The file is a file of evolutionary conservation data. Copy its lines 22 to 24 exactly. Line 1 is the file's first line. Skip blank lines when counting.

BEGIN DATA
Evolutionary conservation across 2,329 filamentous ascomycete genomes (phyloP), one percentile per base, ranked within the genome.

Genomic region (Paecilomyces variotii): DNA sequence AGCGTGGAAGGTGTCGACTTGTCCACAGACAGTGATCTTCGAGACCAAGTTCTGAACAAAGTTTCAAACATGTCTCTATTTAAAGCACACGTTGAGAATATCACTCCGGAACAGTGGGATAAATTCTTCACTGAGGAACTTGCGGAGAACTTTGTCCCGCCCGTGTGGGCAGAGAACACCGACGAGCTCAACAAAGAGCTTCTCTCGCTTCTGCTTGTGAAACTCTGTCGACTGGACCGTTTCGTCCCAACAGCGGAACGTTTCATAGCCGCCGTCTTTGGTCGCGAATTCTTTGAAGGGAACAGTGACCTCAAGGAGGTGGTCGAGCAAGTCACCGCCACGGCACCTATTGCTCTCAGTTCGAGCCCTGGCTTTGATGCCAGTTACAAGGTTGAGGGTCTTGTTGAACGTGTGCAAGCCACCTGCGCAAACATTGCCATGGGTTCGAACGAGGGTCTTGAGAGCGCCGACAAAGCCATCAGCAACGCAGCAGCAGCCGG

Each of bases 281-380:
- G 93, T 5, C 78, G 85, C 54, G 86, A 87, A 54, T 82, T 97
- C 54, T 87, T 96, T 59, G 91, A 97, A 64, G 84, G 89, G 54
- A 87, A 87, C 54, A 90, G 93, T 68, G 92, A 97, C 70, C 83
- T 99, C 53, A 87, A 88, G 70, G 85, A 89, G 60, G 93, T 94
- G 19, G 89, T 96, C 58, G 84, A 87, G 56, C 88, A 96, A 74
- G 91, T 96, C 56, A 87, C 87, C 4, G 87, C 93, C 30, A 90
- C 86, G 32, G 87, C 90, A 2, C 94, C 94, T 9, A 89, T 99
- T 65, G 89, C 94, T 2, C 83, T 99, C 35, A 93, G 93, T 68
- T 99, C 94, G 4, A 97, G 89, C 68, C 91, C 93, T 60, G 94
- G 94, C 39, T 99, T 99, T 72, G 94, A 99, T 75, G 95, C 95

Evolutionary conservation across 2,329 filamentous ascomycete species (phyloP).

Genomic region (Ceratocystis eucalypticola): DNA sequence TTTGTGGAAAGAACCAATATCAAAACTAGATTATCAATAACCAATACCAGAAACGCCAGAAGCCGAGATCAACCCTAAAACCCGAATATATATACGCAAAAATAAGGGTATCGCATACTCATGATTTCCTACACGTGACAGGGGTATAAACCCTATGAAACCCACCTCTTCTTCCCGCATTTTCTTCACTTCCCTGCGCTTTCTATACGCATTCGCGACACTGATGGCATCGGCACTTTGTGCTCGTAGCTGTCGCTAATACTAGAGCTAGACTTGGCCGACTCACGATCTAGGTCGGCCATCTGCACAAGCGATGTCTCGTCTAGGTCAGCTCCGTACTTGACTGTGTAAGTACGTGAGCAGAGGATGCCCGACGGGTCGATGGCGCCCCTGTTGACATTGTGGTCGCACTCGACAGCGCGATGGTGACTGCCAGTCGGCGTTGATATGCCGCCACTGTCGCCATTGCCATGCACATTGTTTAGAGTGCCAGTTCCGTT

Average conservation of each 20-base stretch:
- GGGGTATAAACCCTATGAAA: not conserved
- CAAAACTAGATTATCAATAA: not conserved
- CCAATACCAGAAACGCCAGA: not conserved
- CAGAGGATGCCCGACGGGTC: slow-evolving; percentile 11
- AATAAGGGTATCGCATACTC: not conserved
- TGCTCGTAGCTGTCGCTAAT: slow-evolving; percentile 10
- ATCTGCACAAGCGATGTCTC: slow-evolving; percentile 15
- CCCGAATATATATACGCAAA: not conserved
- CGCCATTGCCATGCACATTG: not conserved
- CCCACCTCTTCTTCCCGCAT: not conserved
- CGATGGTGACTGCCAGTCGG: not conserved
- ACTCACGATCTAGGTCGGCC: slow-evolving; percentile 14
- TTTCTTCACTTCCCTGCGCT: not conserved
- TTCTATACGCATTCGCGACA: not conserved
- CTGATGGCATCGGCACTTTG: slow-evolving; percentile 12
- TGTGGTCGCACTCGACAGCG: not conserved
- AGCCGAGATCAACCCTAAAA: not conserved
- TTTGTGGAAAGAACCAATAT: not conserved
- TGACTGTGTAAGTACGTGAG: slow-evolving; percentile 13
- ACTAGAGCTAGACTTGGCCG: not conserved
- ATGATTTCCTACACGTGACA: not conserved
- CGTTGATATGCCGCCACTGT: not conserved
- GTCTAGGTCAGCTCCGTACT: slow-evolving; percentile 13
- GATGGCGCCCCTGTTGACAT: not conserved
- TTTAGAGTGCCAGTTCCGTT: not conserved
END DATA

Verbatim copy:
- TGCTCGTAGCTGTCGCTAAT: slow-evolving; percentile 10
- ATCTGCACAAGCGATGTCTC: slow-evolving; percentile 15
- CCCGAATATATATACGCAAA: not conserved